Our first shoot took place over the course of four days. It split into two strategic parts – a lifestyle photography shoot of the Travato in the beautiful Arizona landscape and a video shoot capturing a series of how-to videos to create an online resource for new (and seasoned) owners about the ins and outs of their new rig. 

For a better understanding on the how-to resources I’ve mentioned, check out what we’ve created for Solis and Revel owners. The Travato how-to resource will be coming soon! Stay tuned for further details.

This shoot was unique in that the product planner of the Winnebago Travato and I had traveled down together in a pair of vans and would be living in them throughout the entire shoot. While our decision to live in the vans was the right call and offered us an unparalleled experience, it did make life interesting when it came to filming. Call time for shooting was set at 7:00-7:30 a.m. each day, but our mornings would begin much earlier as we would prep the vans and shuffle our belongings from one van to the other to accommodate the shoot schedule.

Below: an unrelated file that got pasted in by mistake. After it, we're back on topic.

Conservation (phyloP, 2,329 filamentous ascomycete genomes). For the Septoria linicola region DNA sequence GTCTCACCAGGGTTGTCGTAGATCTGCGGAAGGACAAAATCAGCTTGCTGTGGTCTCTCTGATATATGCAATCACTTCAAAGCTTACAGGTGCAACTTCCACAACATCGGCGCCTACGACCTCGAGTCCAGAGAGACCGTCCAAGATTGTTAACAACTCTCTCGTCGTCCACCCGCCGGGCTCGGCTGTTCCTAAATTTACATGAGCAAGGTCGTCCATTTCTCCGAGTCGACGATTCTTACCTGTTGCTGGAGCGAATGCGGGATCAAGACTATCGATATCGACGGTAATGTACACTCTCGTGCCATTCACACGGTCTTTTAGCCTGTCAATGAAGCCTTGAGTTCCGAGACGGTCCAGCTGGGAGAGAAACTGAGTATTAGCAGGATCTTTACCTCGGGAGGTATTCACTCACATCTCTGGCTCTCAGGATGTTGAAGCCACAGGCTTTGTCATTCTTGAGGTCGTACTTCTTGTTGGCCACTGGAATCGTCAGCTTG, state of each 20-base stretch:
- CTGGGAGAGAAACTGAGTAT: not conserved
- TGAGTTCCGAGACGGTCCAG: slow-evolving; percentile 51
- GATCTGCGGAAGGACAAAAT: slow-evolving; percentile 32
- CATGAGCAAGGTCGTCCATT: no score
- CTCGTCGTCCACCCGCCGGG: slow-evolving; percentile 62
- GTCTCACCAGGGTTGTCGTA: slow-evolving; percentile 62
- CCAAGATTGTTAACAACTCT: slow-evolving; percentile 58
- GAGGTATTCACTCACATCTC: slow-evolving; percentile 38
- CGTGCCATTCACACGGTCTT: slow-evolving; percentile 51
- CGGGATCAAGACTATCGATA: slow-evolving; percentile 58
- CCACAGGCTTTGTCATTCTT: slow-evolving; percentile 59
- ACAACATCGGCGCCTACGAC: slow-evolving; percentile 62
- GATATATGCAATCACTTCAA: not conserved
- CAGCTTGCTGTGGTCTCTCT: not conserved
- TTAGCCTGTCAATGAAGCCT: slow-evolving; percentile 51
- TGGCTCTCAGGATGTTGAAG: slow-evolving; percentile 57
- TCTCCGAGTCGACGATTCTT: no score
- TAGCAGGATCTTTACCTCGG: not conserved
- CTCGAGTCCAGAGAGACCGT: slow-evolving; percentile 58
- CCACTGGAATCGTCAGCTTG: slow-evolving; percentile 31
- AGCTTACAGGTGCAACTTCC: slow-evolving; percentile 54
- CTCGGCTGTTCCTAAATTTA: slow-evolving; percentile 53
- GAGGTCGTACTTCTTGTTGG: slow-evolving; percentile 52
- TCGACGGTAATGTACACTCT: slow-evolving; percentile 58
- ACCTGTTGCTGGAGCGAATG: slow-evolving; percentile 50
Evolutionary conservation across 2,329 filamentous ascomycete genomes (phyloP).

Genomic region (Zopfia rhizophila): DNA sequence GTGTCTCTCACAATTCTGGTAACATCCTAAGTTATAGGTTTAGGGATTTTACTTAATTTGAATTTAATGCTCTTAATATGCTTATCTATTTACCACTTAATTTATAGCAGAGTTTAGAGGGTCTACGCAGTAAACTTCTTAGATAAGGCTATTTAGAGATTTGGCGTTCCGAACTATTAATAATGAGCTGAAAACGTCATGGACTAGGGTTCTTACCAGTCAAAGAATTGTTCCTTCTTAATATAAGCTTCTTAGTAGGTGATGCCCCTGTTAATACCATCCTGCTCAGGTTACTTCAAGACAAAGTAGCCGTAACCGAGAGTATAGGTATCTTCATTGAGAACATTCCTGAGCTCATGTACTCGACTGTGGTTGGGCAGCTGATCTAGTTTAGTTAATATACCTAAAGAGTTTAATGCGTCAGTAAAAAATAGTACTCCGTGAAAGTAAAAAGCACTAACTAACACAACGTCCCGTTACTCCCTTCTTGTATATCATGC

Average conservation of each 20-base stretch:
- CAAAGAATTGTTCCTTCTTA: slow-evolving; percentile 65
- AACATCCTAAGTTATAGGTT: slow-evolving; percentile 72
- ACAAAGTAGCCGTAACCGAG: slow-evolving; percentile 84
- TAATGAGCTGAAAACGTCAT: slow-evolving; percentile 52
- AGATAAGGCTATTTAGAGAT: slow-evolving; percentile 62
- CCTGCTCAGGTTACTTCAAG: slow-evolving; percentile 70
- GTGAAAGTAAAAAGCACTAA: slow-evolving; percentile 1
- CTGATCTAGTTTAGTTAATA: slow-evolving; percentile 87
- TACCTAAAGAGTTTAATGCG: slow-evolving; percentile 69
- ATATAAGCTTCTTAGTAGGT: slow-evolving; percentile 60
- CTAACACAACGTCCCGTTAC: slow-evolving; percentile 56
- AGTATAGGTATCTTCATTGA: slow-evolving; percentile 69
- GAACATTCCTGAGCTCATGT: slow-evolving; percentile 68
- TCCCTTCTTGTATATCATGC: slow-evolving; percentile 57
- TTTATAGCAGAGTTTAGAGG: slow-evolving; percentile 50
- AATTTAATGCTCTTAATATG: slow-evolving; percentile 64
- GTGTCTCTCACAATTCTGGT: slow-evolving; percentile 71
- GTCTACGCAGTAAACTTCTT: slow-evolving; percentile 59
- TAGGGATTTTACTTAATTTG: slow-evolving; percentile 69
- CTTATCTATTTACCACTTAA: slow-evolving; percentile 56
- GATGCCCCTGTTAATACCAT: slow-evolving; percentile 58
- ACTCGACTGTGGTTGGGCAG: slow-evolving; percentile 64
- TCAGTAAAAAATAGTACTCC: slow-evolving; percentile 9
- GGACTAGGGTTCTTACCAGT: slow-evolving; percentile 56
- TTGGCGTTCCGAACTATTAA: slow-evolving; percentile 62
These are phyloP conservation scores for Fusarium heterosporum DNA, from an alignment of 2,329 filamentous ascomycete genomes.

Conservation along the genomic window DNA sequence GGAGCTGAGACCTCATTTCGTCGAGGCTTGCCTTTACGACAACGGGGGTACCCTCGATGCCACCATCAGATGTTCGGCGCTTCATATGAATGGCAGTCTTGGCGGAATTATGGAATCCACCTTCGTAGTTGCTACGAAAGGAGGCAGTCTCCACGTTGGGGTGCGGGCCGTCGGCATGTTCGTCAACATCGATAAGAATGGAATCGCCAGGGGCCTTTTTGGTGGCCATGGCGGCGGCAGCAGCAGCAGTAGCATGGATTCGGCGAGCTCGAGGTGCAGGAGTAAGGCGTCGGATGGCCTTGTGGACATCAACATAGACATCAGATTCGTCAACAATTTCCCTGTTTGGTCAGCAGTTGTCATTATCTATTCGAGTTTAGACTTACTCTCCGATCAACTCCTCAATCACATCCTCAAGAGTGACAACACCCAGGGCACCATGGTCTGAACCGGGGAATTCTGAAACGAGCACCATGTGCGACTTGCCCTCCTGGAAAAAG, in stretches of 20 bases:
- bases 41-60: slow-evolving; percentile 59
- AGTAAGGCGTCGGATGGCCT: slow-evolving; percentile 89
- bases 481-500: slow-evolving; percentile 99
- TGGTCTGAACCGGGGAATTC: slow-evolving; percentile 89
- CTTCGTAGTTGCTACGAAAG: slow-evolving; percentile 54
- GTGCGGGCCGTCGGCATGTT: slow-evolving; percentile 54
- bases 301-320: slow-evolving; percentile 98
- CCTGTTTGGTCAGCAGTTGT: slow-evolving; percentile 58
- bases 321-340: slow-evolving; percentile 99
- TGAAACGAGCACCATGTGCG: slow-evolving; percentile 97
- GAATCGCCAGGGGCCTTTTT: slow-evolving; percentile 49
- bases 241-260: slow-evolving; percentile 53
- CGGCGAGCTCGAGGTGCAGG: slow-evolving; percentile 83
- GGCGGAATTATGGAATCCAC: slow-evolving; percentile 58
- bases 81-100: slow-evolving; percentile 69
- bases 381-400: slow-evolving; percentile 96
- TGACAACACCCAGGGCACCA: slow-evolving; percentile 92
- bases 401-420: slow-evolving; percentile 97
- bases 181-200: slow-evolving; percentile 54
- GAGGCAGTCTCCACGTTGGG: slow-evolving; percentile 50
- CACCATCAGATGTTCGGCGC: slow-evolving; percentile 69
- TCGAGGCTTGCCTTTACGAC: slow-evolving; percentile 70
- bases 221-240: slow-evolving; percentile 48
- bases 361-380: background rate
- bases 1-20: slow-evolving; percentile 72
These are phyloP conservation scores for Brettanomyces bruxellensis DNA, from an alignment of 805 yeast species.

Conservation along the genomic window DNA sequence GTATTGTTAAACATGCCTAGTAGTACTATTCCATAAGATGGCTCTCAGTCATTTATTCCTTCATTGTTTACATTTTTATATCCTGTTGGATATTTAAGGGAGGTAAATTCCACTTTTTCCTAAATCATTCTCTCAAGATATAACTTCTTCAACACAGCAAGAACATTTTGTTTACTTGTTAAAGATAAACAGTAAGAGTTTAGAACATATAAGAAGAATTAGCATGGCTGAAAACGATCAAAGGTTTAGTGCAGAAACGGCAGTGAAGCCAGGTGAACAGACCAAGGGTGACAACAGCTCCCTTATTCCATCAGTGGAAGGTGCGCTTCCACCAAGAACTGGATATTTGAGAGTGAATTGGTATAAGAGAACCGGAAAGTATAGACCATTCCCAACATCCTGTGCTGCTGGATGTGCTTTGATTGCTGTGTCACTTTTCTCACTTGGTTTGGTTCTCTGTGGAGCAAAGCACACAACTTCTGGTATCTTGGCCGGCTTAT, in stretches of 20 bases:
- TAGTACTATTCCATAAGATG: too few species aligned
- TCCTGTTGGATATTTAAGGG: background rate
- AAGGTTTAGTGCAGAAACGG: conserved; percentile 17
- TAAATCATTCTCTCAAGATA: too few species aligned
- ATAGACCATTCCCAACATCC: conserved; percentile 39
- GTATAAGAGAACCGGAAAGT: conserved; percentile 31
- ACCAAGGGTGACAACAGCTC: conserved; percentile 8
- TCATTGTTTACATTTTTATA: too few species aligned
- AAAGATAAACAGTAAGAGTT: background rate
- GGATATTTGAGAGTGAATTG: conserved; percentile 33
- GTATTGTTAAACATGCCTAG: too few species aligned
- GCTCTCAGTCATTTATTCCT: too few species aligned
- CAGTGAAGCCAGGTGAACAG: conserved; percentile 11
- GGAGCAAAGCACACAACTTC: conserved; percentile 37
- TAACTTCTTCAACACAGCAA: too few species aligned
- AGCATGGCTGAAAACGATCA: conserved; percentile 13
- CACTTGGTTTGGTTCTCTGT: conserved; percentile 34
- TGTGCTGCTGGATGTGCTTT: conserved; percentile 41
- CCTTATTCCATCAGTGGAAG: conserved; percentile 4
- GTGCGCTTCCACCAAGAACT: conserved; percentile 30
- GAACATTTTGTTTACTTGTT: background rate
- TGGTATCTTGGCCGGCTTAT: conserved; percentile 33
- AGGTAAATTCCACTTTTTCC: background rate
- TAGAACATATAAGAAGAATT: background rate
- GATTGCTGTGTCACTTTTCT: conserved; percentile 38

In the planning stages of a shoot, you set high ambitions of knocking everything out in a few days and cross your fingers that the weather will be your friend (I mean, it’s Arizona, it should be perfect, right?). In reality, things move a lot slower, and the weather can be a bit of a pill even when it’s 70 and sunny. 

A Typical Day on Set

The first day on set started with a rundown of the day’s schedule and then quickly transitioned to set-up mode – a tedious dance of finding the right placement for cameras, lighting, diffusion, and crew. One suddenly becomes freakishly aware of how loud they talk and how your reflection appears on every surface.